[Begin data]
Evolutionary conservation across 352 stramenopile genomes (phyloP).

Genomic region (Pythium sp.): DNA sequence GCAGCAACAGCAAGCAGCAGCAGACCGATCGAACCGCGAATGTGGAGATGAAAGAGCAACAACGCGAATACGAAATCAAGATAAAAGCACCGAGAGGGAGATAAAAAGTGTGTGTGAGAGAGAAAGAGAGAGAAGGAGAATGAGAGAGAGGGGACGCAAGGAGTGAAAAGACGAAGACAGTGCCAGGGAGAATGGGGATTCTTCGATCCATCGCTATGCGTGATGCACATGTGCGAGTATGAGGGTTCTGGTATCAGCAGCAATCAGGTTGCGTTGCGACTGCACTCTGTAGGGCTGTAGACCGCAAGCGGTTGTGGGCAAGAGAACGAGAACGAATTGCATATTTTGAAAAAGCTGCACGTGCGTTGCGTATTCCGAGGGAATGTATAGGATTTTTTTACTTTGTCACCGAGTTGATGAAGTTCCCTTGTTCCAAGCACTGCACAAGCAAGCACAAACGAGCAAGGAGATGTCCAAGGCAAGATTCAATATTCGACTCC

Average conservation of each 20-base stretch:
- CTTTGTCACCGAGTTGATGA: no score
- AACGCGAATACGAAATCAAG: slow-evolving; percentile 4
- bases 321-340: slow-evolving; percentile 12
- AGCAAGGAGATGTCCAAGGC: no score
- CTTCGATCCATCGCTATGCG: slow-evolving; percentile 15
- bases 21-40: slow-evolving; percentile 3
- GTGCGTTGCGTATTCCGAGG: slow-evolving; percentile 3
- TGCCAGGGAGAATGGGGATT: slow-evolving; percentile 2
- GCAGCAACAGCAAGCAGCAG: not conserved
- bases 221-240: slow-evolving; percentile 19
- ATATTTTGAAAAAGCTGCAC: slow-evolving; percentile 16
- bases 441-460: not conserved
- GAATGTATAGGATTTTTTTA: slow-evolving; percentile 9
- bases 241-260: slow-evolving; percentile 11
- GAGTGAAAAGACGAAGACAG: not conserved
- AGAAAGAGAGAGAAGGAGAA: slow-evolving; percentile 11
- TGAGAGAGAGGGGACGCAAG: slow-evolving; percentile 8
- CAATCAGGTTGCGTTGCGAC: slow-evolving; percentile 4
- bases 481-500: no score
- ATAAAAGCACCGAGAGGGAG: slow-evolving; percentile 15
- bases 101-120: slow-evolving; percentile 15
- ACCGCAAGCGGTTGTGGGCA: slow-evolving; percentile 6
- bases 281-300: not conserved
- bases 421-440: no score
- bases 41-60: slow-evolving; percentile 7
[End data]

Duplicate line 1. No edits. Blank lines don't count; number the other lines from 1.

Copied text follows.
Evolutionary conservation across 352 stramenopile genomes (phyloP).